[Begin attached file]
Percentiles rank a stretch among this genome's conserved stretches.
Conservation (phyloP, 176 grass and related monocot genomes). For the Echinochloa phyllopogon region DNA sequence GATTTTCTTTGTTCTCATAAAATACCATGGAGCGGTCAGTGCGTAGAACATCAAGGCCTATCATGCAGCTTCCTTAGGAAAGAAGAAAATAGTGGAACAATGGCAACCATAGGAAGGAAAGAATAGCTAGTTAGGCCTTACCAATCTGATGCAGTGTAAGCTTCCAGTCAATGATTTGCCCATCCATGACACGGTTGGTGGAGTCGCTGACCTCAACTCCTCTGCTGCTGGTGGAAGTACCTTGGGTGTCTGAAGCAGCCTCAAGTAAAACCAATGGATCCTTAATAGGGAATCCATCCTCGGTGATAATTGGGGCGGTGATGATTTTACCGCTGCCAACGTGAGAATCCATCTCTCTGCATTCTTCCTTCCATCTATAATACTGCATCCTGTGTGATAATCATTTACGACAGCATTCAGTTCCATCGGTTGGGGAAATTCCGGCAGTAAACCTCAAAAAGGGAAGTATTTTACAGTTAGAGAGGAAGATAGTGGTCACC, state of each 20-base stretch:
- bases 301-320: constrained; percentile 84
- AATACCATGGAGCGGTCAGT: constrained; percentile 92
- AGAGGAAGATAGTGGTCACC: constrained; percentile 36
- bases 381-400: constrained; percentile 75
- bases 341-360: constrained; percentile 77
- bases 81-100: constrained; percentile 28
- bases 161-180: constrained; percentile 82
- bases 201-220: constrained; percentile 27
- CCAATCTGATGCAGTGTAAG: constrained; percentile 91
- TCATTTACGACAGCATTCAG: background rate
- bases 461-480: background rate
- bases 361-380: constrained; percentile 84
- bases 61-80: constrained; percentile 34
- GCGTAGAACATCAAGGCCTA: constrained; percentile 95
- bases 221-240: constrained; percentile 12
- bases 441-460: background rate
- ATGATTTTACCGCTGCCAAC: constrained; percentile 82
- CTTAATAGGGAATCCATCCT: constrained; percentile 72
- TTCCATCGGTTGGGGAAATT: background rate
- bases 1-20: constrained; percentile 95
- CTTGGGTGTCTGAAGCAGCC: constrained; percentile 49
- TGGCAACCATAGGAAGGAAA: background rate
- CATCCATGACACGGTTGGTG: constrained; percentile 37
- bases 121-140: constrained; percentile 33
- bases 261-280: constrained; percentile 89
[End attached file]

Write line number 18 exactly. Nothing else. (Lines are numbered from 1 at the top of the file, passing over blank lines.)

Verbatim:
- bases 441-460: background rate